Normally SDKM installs the “driver package”, which is what the content is at “
~/nvidia/nvidia_sdk/JetPack...version.../Linux_for_Tegra/”. This is what performs the actual flash, and SDKM is just a front end for downloading and other utilities (the driver package is available for separate download).
The actual image which is generated is a nearly exact match to whatever is at “
Linux_for_Tegra/rootfs/”. Normally SDKM would unpack the sample rootfs there, and run the “
apply_binaries.sh” script to copy NVIDIA’s drivers in to what would otherwise be a purely Ubuntu rootfs (this is when you can call it “L4T” instead of “Ubuntu”, but it is still Ubuntu).
The actual flash, if performed on command line via the “
Linux_for_Tegra/” script “flash.sh”, uses arguments passed to slightly modify some of the the “
rootfs/boot/” content. Then the actual binary image is created, and it becomes “
Linux_for_Tegra/bootloader/system.img”. If you replace that system.img with your image, and use the “
-r” option to flash, then a new image is not created, and the old system.img is used again without modification.
If you have a rootfs image, and place it as “
Linux_for_Tegra/bootloader/system.img”, then it will flash your image every time, as many times as you want.
Keep in mind the following: When generating a system.img there is both a “raw” format and a “sparse” format. “Raw” is just an exact partition right down to the last byte. “Sparse” cuts size by not adding filesystem space which is empty. Both can be used for flash if they are at “
bootloader/system.img”, and the result will be the same, but raw will take longer than sparse. However, raw can be loopback mounted, manipulated, edited, so on. If you use
dd to copy a root partition, then this is essentially what the raw format system.img is (and can be used to flash, but you’d have to be careful since using
dd on a running filesystem which changes during copy might not always do what you expect).
If your image is not the default size, then you’d want to specify size. You can’t find that from a sparse image, but if you have a raw image, then the size, if evenly divisible twice by 1024, is the size in MiB. If the size of the raw partition is evenly divisible by 1024 three times, then this is the size in GiB. To illustrate, if your raw partition is 15288238080 bytes, then this can be divided by 1024 twice and evenly results in “14580 MiB”. The option “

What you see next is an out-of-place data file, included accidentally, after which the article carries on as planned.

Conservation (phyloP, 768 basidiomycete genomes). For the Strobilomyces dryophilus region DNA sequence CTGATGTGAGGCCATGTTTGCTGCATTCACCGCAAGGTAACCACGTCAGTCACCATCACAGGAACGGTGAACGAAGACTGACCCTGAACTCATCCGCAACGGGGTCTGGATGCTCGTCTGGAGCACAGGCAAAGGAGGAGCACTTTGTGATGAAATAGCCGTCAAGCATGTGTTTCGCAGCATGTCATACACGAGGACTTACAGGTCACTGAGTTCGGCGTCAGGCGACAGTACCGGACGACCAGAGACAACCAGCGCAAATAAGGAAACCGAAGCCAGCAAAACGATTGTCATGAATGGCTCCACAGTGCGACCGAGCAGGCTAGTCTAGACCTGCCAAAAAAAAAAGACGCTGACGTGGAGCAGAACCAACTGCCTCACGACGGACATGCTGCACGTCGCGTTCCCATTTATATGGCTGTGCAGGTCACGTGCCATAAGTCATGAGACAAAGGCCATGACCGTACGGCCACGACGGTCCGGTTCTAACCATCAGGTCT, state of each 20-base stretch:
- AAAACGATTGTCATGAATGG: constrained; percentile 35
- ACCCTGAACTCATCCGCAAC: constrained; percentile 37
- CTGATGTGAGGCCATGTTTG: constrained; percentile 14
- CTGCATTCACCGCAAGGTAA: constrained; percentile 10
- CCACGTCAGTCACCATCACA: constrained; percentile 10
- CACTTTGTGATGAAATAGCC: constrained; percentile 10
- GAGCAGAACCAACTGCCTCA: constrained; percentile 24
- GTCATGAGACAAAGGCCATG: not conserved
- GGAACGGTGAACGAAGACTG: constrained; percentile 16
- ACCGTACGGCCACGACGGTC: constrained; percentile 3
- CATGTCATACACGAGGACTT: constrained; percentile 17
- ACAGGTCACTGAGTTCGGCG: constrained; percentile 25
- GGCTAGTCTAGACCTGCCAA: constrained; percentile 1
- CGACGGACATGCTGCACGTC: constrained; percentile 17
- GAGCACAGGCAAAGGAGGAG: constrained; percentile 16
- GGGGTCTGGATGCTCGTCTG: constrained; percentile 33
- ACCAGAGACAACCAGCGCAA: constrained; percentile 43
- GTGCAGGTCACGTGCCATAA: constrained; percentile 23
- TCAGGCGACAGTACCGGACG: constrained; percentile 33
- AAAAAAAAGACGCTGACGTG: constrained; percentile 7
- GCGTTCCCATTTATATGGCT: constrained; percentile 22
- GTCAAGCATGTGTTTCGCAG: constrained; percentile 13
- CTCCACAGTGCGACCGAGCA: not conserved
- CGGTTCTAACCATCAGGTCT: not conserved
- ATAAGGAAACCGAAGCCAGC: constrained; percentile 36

-S 14580MiB” would specify this.
If you were to flash an eMMC version of a Nano with defaults on command line from “
Linux_for_Tegra/”, then you might use a command like this:
sudo ./flash.sh jetson-nano-emmc mmcblk0p1
To modify this to reuse the “
Linux_for_Tegra/bootloader/system.img”, and not generate a new image for the rootfs, use “
sudo ./flash.sh -r jetson-nano-emmc mmcblk0p1
To reuse the image and make sure a 14580 MiB size is configured:
sudo ./flash.sh -r -S 14580MiB jetson-nano-emmc mmcblk0p1
You can clone a rootfs partition. This guarantees it won’t change during copy since the Jetson is in recovery mode, and is the best way to get a matching rootfs. Do beware that a clone which was created from one L4T release version will be unlikely to be compatible with that of a different L4T release. Also, you would want to avoid telling it to “only” flash rootfs, you’d want it to flash all content, with your clone becoming the rootfs. That other content is tiny and fast and if it does not match, then it will fail at least part of boot.
A clone could have something in it you do not want, e.g., it will preserve any code for setting up by a specific ethernet MAC address, and obviously the second Jetson will have a new MAC, and so that would fail to run as expected. Account names and passwords would also be preserved, and you might not want that. There are some interesting ways to edit under QEMU from the host PC using a loopback device over the raw image:
You should also see the “